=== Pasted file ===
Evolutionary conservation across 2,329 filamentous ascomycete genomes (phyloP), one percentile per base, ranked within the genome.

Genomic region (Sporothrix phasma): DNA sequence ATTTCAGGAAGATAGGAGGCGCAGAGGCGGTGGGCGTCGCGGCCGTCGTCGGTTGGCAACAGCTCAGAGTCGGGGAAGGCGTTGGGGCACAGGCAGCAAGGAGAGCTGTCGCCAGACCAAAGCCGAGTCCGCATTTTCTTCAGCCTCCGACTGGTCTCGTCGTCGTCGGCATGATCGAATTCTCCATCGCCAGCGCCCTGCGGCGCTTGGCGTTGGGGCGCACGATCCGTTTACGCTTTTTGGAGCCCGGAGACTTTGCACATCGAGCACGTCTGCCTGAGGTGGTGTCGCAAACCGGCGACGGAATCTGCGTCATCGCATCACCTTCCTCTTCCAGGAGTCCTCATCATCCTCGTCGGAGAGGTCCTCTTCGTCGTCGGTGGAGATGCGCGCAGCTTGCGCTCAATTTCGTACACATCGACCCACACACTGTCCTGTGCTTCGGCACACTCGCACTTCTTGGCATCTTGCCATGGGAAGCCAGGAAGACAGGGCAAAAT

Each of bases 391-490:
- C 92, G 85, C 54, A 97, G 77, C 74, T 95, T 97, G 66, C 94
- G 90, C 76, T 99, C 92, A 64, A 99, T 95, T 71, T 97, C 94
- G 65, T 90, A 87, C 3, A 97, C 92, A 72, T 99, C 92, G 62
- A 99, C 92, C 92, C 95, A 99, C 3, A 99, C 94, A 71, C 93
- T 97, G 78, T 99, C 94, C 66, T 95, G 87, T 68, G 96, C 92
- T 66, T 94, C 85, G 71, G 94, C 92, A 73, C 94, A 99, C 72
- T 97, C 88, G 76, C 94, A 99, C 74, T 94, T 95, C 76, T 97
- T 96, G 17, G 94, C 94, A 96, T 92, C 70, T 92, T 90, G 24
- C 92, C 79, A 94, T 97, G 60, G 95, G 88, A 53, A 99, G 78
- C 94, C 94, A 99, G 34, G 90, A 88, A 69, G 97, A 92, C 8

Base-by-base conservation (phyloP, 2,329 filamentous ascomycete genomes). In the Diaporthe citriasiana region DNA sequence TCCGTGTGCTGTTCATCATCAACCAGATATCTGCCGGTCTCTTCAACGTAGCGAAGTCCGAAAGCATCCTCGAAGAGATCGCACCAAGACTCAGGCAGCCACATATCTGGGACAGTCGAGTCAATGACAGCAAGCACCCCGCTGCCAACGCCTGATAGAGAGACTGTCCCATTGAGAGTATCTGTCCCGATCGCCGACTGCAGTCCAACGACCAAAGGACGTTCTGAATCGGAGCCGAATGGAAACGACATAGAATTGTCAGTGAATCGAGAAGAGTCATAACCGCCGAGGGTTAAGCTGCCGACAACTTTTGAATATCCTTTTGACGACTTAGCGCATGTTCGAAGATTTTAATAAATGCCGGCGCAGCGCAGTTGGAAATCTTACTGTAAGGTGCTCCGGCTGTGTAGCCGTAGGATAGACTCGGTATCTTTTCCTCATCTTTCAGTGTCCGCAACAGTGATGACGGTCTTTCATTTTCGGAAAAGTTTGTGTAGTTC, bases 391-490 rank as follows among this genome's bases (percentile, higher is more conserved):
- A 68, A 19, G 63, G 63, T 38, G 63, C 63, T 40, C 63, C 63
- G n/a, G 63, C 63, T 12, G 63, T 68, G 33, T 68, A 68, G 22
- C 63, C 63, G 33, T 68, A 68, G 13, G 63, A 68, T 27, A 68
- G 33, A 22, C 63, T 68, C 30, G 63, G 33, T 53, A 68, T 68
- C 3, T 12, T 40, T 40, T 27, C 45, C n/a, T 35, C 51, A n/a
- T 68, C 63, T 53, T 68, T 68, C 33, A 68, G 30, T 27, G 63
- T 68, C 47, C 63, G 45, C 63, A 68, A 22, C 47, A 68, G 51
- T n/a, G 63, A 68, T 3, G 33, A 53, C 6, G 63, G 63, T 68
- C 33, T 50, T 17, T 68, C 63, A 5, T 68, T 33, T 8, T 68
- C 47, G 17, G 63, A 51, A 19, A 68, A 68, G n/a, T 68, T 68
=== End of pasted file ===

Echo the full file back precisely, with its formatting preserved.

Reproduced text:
Evolutionary conservation across 2,329 filamentous ascomycete genomes (phyloP), one percentile per base, ranked within the genome.

Genomic region (Sporothrix phasma): DNA sequence ATTTCAGGAAGATAGGAGGCGCAGAGGCGGTGGGCGTCGCGGCCGTCGTCGGTTGGCAACAGCTCAGAGTCGGGGAAGGCGTTGGGGCACAGGCAGCAAGGAGAGCTGTCGCCAGACCAAAGCCGAGTCCGCATTTTCTTCAGCCTCCGACTGGTCTCGTCGTCGTCGGCATGATCGAATTCTCCATCGCCAGCGCCCTGCGGCGCTTGGCGTTGGGGCGCACGATCCGTTTACGCTTTTTGGAGCCCGGAGACTTTGCACATCGAGCACGTCTGCCTGAGGTGGTGTCGCAAACCGGCGACGGAATCTGCGTCATCGCATCACCTTCCTCTTCCAGGAGTCCTCATCATCCTCGTCGGAGAGGTCCTCTTCGTCGTCGGTGGAGATGCGCGCAGCTTGCGCTCAATTTCGTACACATCGACCCACACACTGTCCTGTGCTTCGGCACACTCGCACTTCTTGGCATCTTGCCATGGGAAGCCAGGAAGACAGGGCAAAAT

Each of bases 391-490:
- C 92, G 85, C 54, A 97, G 77, C 74, T 95, T 97, G 66, C 94
- G 90, C 76, T 99, C 92, A 64, A 99, T 95, T 71, T 97, C 94
- G 65, T 90, A 87, C 3, A 97, C 92, A 72, T 99, C 92, G 62
- A 99, C 92, C 92, C 95, A 99, C 3, A 99, C 94, A 71, C 93
- T 97, G 78, T 99, C 94, C 66, T 95, G 87, T 68, G 96, C 92
- T 66, T 94, C 85, G 71, G 94, C 92, A 73, C 94, A 99, C 72
- T 97, C 88, G 76, C 94, A 99, C 74, T 94, T 95, C 76, T 97
- T 96, G 17, G 94, C 94, A 96, T 92, C 70, T 92, T 90, G 24
- C 92, C 79, A 94, T 97, G 60, G 95, G 88, A 53, A 99, G 78
- C 94, C 94, A 99, G 34, G 90, A 88, A 69, G 97, A 92, C 8

Base-by-base conservation (phyloP, 2,329 filamentous ascomycete genomes). In the Diaporthe citriasiana region DNA sequence TCCGTGTGCTGTTCATCATCAACCAGATATCTGCCGGTCTCTTCAACGTAGCGAAGTCCGAAAGCATCCTCGAAGAGATCGCACCAAGACTCAGGCAGCCACATATCTGGGACAGTCGAGTCAATGACAGCAAGCACCCCGCTGCCAACGCCTGATAGAGAGACTGTCCCATTGAGAGTATCTGTCCCGATCGCCGACTGCAGTCCAACGACCAAAGGACGTTCTGAATCGGAGCCGAATGGAAACGACATAGAATTGTCAGTGAATCGAGAAGAGTCATAACCGCCGAGGGTTAAGCTGCCGACAACTTTTGAATATCCTTTTGACGACTTAGCGCATGTTCGAAGATTTTAATAAATGCCGGCGCAGCGCAGTTGGAAATCTTACTGTAAGGTGCTCCGGCTGTGTAGCCGTAGGATAGACTCGGTATCTTTTCCTCATCTTTCAGTGTCCGCAACAGTGATGACGGTCTTTCATTTTCGGAAAAGTTTGTGTAGTTC, bases 391-490 rank as follows among this genome's bases (percentile, higher is more conserved):
- A 68, A 19, G 63, G 63, T 38, G 63, C 63, T 40, C 63, C 63
- G n/a, G 63, C 63, T 12, G 63, T 68, G 33, T 68, A 68, G 22
- C 63, C 63, G 33, T 68, A 68, G 13, G 63, A 68, T 27, A 68
- G 33, A 22, C 63, T 68, C 30, G 63, G 33, T 53, A 68, T 68
- C 3, T 12, T 40, T 40, T 27, C 45, C n/a, T 35, C 51, A n/a
- T 68, C 63, T 53, T 68, T 68, C 33, A 68, G 30, T 27, G 63
- T 68, C 47, C 63, G 45, C 63, A 68, A 22, C 47, A 68, G 51
- T n/a, G 63, A 68, T 3, G 33, A 53, C 6, G 63, G 63, T 68
- C 33, T 50, T 17, T 68, C 63, A 5, T 68, T 33, T 8, T 68
- C 47, G 17, G 63, A 51, A 19, A 68, A 68, G n/a, T 68, T 68